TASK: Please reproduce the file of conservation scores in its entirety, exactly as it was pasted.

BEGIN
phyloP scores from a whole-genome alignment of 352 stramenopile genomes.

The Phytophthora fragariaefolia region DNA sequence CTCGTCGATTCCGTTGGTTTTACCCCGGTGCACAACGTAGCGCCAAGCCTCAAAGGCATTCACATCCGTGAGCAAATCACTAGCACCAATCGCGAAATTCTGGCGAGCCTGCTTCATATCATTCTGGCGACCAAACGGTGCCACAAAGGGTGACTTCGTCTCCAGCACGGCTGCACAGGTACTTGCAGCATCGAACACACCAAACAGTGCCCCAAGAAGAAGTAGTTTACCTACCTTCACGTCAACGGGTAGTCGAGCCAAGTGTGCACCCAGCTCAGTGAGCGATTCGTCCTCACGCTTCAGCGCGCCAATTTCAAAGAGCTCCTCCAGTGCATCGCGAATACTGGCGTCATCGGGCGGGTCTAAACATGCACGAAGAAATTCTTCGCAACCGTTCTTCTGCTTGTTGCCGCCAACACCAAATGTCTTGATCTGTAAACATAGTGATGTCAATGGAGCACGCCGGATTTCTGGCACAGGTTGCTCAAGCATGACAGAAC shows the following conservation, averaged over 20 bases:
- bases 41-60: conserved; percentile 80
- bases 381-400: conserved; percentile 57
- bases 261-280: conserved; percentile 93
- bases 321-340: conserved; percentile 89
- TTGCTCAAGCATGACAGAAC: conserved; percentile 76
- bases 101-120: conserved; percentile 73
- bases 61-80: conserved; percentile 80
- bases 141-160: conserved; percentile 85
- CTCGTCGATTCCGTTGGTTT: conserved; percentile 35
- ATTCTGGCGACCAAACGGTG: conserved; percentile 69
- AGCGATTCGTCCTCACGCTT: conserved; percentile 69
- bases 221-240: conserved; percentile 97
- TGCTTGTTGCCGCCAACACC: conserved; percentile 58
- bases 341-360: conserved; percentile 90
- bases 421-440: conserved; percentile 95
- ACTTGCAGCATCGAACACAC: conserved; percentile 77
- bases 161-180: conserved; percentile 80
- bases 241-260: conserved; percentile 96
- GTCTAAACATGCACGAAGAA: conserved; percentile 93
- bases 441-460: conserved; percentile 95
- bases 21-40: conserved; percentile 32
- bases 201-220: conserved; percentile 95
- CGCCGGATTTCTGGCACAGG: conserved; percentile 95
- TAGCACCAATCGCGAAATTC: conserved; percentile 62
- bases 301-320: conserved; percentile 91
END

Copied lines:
phyloP scores from a whole-genome alignment of 352 stramenopile genomes.

The Phytophthora fragariaefolia region DNA sequence CTCGTCGATTCCGTTGGTTTTACCCCGGTGCACAACGTAGCGCCAAGCCTCAAAGGCATTCACATCCGTGAGCAAATCACTAGCACCAATCGCGAAATTCTGGCGAGCCTGCTTCATATCATTCTGGCGACCAAACGGTGCCACAAAGGGTGACTTCGTCTCCAGCACGGCTGCACAGGTACTTGCAGCATCGAACACACCAAACAGTGCCCCAAGAAGAAGTAGTTTACCTACCTTCACGTCAACGGGTAGTCGAGCCAAGTGTGCACCCAGCTCAGTGAGCGATTCGTCCTCACGCTTCAGCGCGCCAATTTCAAAGAGCTCCTCCAGTGCATCGCGAATACTGGCGTCATCGGGCGGGTCTAAACATGCACGAAGAAATTCTTCGCAACCGTTCTTCTGCTTGTTGCCGCCAACACCAAATGTCTTGATCTGTAAACATAGTGATGTCAATGGAGCACGCCGGATTTCTGGCACAGGTTGCTCAAGCATGACAGAAC shows the following conservation, averaged over 20 bases:
- bases 41-60: conserved; percentile 80
- bases 381-400: conserved; percentile 57
- bases 261-280: conserved; percentile 93
- bases 321-340: conserved; percentile 89
- TTGCTCAAGCATGACAGAAC: conserved; percentile 76
- bases 101-120: conserved; percentile 73
- bases 61-80: conserved; percentile 80
- bases 141-160: conserved; percentile 85
- CTCGTCGATTCCGTTGGTTT: conserved; percentile 35
- ATTCTGGCGACCAAACGGTG: conserved; percentile 69
- AGCGATTCGTCCTCACGCTT: conserved; percentile 69
- bases 221-240: conserved; percentile 97
- TGCTTGTTGCCGCCAACACC: conserved; percentile 58
- bases 341-360: conserved; percentile 90
- bases 421-440: conserved; percentile 95
- ACTTGCAGCATCGAACACAC: conserved; percentile 77
- bases 161-180: conserved; percentile 80
- bases 241-260: conserved; percentile 96
- GTCTAAACATGCACGAAGAA: conserved; percentile 93
- bases 441-460: conserved; percentile 95
- bases 21-40: conserved; percentile 32
- bases 201-220: conserved; percentile 95
- CGCCGGATTTCTGGCACAGG: conserved; percentile 95
- TAGCACCAATCGCGAAATTC: conserved; percentile 62
- bases 301-320: conserved; percentile 91